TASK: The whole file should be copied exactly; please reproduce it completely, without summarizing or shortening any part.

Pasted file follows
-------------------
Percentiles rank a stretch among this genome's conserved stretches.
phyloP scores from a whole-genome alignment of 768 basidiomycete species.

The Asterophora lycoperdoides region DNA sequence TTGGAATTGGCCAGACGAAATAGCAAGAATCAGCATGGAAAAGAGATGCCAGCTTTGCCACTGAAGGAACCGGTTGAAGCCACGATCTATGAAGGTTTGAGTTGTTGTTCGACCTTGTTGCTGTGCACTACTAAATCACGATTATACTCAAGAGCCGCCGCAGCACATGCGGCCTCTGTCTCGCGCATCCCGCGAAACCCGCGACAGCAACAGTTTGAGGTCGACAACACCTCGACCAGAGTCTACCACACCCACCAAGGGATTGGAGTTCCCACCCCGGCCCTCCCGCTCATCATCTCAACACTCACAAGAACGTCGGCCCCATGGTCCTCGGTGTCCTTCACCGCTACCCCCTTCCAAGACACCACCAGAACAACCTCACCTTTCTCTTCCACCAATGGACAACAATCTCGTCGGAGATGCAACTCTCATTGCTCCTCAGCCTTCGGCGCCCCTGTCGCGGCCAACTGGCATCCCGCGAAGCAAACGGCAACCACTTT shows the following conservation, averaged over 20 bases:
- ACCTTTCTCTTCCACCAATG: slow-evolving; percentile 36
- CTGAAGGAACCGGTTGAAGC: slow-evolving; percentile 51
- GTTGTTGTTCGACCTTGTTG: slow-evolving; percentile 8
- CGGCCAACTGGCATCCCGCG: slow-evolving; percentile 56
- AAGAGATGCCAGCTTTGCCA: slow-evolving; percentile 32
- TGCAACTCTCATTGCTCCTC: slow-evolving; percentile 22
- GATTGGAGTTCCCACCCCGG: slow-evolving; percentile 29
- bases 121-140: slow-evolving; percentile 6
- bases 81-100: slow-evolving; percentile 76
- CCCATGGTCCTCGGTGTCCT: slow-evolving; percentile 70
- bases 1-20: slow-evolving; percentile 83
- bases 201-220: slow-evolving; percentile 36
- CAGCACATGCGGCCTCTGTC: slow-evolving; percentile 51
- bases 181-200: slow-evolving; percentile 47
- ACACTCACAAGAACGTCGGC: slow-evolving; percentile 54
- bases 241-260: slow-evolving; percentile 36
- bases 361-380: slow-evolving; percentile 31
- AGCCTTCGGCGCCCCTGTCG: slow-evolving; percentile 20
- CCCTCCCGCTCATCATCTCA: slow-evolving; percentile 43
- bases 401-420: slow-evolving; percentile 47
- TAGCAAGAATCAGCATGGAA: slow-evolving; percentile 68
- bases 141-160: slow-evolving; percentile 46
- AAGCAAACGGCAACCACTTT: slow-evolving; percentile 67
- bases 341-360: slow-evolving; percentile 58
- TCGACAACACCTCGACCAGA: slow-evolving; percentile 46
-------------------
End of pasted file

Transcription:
Percentiles rank a stretch among this genome's conserved stretches.
phyloP scores from a whole-genome alignment of 768 basidiomycete species.

The Asterophora lycoperdoides region DNA sequence TTGGAATTGGCCAGACGAAATAGCAAGAATCAGCATGGAAAAGAGATGCCAGCTTTGCCACTGAAGGAACCGGTTGAAGCCACGATCTATGAAGGTTTGAGTTGTTGTTCGACCTTGTTGCTGTGCACTACTAAATCACGATTATACTCAAGAGCCGCCGCAGCACATGCGGCCTCTGTCTCGCGCATCCCGCGAAACCCGCGACAGCAACAGTTTGAGGTCGACAACACCTCGACCAGAGTCTACCACACCCACCAAGGGATTGGAGTTCCCACCCCGGCCCTCCCGCTCATCATCTCAACACTCACAAGAACGTCGGCCCCATGGTCCTCGGTGTCCTTCACCGCTACCCCCTTCCAAGACACCACCAGAACAACCTCACCTTTCTCTTCCACCAATGGACAACAATCTCGTCGGAGATGCAACTCTCATTGCTCCTCAGCCTTCGGCGCCCCTGTCGCGGCCAACTGGCATCCCGCGAAGCAAACGGCAACCACTTT shows the following conservation, averaged over 20 bases:
- ACCTTTCTCTTCCACCAATG: slow-evolving; percentile 36
- CTGAAGGAACCGGTTGAAGC: slow-evolving; percentile 51
- GTTGTTGTTCGACCTTGTTG: slow-evolving; percentile 8
- CGGCCAACTGGCATCCCGCG: slow-evolving; percentile 56
- AAGAGATGCCAGCTTTGCCA: slow-evolving; percentile 32
- TGCAACTCTCATTGCTCCTC: slow-evolving; percentile 22
- GATTGGAGTTCCCACCCCGG: slow-evolving; percentile 29
- bases 121-140: slow-evolving; percentile 6
- bases 81-100: slow-evolving; percentile 76
- CCCATGGTCCTCGGTGTCCT: slow-evolving; percentile 70
- bases 1-20: slow-evolving; percentile 83
- bases 201-220: slow-evolving; percentile 36
- CAGCACATGCGGCCTCTGTC: slow-evolving; percentile 51
- bases 181-200: slow-evolving; percentile 47
- ACACTCACAAGAACGTCGGC: slow-evolving; percentile 54
- bases 241-260: slow-evolving; percentile 36
- bases 361-380: slow-evolving; percentile 31
- AGCCTTCGGCGCCCCTGTCG: slow-evolving; percentile 20
- CCCTCCCGCTCATCATCTCA: slow-evolving; percentile 43
- bases 401-420: slow-evolving; percentile 47
- TAGCAAGAATCAGCATGGAA: slow-evolving; percentile 68
- bases 141-160: slow-evolving; percentile 46
- AAGCAAACGGCAACCACTTT: slow-evolving; percentile 67
- bases 341-360: slow-evolving; percentile 58
- TCGACAACACCTCGACCAGA: slow-evolving; percentile 46